By Marcy Stamper
It’s hard for anyone to imagine the pain and long recovery firefighter Daniel Lyon is facing.
But the fifth-graders at Methow Valley Elementary School took on that challenge with sensitivity and compassion by writing letters to Lyon, who is being treated at Harborview Medical Center for severe burns he sustained in the Twisp River Fire this summer.
As Lyon heals from multiple surgeries and gets physical therapy, his parents read him thousands of cards sent by people around the country. This week, the fifth graders have contributed 48 more letters to that impressive stack of correspondence.
The letters convey the students’ uniquely individual concerns and admiration for Lyon. They describe being evacuated and scared and include personal stories and drawings. A few excerpts:
“I went to my grandparents’ house until the fires were put out. I was really scared. You saved a lot of people’s houses and you saved the town of Twisp.”
“You risked your life for ours and we are so thankful that you are a firefighter. Thank you for your service.”
“Just please get better for me if you can.”
Grace Kominak, whose family lost outbuildings and business equipment at their perch high above Twisp River Road, told Lyon, “Our family was badly affected by the fire. Without brave people like you, our house would have burned.” We thought about how he helped other people, and how people helped us, she said.
“It was hard — he risked his life saving our homes,” said Addison Stratman, who said the fire had been close to her home and, without people like Lyon, probably wouldn’t have survived.
Avery Catlin was one of many students whose family was directly touched by the fire. She wrote to Lyon that her grandparents had lost their home near where he was injured.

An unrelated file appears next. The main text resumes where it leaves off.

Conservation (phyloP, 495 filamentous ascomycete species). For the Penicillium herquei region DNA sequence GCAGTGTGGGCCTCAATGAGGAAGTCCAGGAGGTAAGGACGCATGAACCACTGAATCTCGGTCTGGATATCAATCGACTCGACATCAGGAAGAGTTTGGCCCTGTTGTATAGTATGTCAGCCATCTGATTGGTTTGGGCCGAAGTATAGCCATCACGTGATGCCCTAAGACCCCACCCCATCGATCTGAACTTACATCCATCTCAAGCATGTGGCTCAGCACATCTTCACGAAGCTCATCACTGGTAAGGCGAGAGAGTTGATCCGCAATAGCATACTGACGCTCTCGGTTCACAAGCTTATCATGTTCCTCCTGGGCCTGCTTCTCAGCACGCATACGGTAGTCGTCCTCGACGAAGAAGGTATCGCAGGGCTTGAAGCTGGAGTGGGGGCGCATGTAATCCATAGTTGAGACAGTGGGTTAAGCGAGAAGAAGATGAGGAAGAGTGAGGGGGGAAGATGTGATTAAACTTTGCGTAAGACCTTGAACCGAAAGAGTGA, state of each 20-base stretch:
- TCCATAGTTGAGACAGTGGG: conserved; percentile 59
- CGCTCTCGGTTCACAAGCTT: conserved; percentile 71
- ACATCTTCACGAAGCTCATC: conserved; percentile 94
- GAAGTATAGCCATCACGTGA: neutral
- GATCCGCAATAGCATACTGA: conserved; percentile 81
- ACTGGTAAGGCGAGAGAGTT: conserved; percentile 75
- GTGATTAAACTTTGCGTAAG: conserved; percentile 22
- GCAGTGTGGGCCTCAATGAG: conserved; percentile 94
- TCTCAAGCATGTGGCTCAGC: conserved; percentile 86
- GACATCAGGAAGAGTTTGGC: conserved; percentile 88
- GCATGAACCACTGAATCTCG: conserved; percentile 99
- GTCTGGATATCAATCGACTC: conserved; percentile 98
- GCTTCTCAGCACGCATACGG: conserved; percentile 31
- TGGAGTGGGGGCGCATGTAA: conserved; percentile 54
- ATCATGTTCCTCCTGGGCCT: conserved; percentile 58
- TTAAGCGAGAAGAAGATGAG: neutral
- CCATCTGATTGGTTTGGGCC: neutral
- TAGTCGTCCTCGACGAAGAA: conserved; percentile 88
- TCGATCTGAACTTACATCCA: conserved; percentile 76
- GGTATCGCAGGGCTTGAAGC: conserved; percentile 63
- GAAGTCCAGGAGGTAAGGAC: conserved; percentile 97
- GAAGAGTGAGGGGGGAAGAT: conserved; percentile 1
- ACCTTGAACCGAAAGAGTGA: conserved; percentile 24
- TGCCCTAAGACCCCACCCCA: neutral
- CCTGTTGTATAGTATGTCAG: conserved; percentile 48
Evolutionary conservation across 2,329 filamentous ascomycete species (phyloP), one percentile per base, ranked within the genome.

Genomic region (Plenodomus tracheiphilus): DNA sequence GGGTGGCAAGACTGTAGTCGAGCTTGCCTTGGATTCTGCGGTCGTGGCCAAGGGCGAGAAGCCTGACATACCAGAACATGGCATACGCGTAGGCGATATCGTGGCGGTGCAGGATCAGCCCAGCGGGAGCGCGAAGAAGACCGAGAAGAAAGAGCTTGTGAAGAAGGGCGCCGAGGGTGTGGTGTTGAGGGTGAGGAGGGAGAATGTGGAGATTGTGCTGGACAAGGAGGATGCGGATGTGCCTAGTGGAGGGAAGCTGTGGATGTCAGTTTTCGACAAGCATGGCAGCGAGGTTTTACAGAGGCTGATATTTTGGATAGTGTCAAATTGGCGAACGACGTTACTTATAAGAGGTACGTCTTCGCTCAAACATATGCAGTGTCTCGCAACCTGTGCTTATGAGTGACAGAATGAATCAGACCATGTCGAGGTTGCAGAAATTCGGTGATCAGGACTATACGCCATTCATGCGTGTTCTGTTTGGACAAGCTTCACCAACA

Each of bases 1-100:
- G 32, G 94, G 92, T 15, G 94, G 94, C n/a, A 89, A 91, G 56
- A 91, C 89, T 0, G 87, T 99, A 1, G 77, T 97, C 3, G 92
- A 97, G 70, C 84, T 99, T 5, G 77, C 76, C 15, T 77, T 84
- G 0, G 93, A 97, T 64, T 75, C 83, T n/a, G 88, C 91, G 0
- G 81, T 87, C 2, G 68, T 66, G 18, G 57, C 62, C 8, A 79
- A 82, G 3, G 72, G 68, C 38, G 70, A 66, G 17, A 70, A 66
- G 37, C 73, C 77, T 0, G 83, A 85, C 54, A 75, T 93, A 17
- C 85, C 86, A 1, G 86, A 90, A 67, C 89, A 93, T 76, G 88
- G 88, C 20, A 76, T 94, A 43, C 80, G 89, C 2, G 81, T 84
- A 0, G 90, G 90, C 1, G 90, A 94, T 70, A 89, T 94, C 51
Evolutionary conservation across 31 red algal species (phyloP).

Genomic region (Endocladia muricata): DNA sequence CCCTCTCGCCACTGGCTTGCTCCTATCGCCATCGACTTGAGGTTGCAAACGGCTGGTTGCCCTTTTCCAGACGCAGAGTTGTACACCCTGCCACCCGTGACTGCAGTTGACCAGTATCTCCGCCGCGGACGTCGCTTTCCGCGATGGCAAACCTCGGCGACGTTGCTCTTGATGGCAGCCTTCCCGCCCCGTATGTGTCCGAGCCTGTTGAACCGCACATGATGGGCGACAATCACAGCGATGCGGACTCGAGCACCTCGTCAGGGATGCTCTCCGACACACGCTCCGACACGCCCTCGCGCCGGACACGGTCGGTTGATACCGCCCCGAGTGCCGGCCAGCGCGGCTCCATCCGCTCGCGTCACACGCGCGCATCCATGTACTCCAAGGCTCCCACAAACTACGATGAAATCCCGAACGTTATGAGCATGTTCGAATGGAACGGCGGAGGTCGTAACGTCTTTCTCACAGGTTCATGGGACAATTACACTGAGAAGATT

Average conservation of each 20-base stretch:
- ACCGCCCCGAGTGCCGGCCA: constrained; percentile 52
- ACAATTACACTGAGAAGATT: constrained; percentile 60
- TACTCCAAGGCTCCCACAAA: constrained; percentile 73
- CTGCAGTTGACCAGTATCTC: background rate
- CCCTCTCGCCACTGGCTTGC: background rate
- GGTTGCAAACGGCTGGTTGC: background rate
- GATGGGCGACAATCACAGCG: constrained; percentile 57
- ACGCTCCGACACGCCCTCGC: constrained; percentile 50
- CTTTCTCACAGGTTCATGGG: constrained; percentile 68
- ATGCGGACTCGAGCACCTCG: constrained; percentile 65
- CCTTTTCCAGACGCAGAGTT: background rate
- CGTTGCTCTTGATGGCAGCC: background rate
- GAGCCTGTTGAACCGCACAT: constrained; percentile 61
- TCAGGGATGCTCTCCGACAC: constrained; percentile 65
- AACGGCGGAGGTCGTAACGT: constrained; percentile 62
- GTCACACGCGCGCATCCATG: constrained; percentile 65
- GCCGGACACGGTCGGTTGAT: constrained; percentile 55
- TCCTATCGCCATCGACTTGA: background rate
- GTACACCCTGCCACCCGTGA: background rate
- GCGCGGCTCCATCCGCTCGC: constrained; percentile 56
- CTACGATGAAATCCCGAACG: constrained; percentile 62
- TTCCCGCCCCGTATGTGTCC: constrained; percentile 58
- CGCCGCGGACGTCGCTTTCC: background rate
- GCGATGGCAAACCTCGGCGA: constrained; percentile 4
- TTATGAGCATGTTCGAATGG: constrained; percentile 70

Catlin said she had received many get-well letters when she had health problems as a baby. While she was too young to remember the letters, Catlin said, “It helped me write, knowing it was probably really comforting to have all those supporters.”
The students see Lyon as a role model. “He’s such a great inspiration. It’s so incredible — the random things people do to save people’s lives, said Stratman. “I’d like to do something like that when I get older. It’s hard to appreciate that kind of heroism,” she said.
Writing a letter in these circumstances is difficult because it’s such an emotional subject, said fifth-grader teacher Catie Barber. But most kids are also eager to talk about the fire and how it affected them, and learning about Lyon and writing the letters proved to be a good outlet for that, she said.
The idea for the letters came from Jill Sheley, who has twin boys in fifth grade. After reading an article in the Methow Valley News about Lyon’s recovery, Sheley encouraged her sons to write to him. She then proposed the idea to Barber and Jennifer Duguay, the other fifth-grade teacher at Methow Valley Elementary.
The students’ letters were on display for parents to read at a school open-house last week. “They were so touching,” said Sheley. “I hope Lyon will save these letters and know how much these kids thought about him.”
Duguay and Barber also used the opportunity to teach students about health and medical issues. The students understood that they had to be sensitive that, at this phase of Lyon’s recovery, he can’t learn too much about the fire or about his three colleagues who perished.
The students were perceptive about the challenge of writing to someone they hadn’t met. “It’s easier to write to a person you know — you know how they’ll react,” said Melody Langan. “We didn’t want to make him feel bad — we don’t know if he’s emotional.”
Many of the students have parents or other relatives who are firefighters, making the situation even more vivid. Nicholas White said his father had fought the fire at the Kominaks’ house. “My father likes helping out with people,” he said.
Katelynn Budrow also understands what it’s like to have someone close to you respond to emergencies. In her letter, she explained that her father was working during the fire because he is a police officer.
Writing to Lyon helped the students develop social skills that demand considerable maturity, such as how to write an empathy letter and what to say to someone who is sick, said Barber. They concentrated on what would be comforting for Lyon and his family, she said.
Langan said her family had been threatened last summer by the Carlton Complex Fire. “It was scary. Knowing there’s somebody there to help makes some of the pain go away,” she said.
The students also had deep empathy and concern for what lies ahead for Lyon. “The stuff he does remember will be painful,” said Langan.